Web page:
sharper focus ‘A thrill of hope— the weary world rejoices’

Victor Leslie, Lt. Colonel

Christmas is definitely a season for joy, peace and hope. Yet for many, Christmas loses its significance against the general despair, fear and stresses of the world that haunts our hearts as we navigate life’s journey. Now, more than ever, the world seems out of control and life seems joyless. It only takes a quick look on the Internet news or a few seconds of television news to realize that we live in a small, fragile, weary world that is divided by war, destroyed by hate, disquieted by dishonest leaders, and increasingly devastated by tornados, earthquakes, hurricanes and unpredictable bad weather.

Many of us gauge our lives based on our circumstances. We writhe in a world where we daily experience anxiety and pain as everything around us is literally being shaken. Like Fats Domino we go looking for thrills on “Blueberry Hill” but often end up singing the blues like B.B. King— “The thrill is gone; the thrill is gone away from me, although I still live on, the thrill is gone.” It does not have to be that way! The thrill of life and hope is available to you, through Christ, no matter what you see, hear, or feel. It’s above your circumstances of great stress, uncertainty and economic difficulty. The all-caring God offers hope and health to the oppressed and downtrodden. Through the beauty of the incarnate Son, the all-loving God offers to the disillusioned and distraught, a beautiful contrast—“a thrill of hope” so that “the weary world rejoices.”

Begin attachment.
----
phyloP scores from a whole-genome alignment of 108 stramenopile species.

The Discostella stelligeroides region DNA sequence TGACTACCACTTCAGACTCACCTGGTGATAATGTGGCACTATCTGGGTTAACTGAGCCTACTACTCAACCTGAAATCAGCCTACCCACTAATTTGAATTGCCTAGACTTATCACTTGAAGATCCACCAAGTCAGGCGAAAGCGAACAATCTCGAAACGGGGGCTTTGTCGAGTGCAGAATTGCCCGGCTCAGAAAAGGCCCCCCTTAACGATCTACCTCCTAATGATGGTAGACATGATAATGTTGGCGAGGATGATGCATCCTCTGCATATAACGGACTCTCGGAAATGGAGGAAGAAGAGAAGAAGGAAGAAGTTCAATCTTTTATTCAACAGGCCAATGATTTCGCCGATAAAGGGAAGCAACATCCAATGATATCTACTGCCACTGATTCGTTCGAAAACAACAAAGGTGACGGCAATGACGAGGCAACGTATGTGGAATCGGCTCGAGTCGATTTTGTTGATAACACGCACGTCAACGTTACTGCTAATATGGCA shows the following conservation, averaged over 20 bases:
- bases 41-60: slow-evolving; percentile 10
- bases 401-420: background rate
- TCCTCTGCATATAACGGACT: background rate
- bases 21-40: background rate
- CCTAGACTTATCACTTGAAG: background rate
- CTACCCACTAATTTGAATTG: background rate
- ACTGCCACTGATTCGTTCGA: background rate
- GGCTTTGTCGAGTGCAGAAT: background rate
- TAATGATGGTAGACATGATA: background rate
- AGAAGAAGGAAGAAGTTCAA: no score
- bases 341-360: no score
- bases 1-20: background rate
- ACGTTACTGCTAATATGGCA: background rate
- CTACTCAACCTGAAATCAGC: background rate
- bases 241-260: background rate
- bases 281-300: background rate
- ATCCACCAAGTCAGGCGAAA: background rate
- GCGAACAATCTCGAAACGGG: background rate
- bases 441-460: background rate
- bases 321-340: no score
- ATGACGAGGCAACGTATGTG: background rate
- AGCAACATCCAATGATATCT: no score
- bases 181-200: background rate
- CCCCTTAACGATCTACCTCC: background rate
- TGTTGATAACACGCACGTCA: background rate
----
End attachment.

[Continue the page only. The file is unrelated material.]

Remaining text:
A thrill of hope brings the assurance that, in the light of the continuing evidence of violence against mankind, the birth of Christ brings opportunity to truly provide good news to the poor, release to the captives, recovery of sight for the blind, and liberty to the oppressed. A thrill of hope that even when it looks like it’s all over—it’s not all over yet. To the torn and troubled, the hopeless and heartbroken, the thrill of hope is found in discovering that in Christ, there is surely a future hope for you, and your hope will not be cut off (Prov. 23:18). To the lost, confused people right here in our neighborhood, the exhilarating thrill of hope that the mercy of God makes us whole and the forgiveness of sins brings us abundant life.

A thrill of hope makes a weary world rejoice, because the birth of Jesus brought God’s kingdom to our world and things changed radically. The Bible tells us that the way things are in our world is not the way they are supposed to be. God created a good creation, a joyful world that declared the glory of God and skies that proclaimed the work of his hands (Psalm 19:1). But this joy was decimated as God’s good creation was infected with sin and the whole creation has been groaning as in the pains of childbirth, until now (Rom. 8:22). Now—a weary world rejoices because the birth of Jesus is much more than the beginning of hope, it is the end of a long period of waiting for comfort to come to a hurting world.

In these days when the economy is wilting and the world seems increasingly unstable; in these times when millions of people will see the Christmas season as nothing more than parties, gifts and time off work, I trust many will move their context for hope and joy off of “Blueberry Hill,” and into the reality of life as it is found in Christ. May we all find our thrill in the joy and hope that Jesus brings. In this weary world, there is no better time than now, this Christmas season, to zoom in on the message of renewal, faith and the thrill of hope found in Jesus Christ.

Sharing is caring!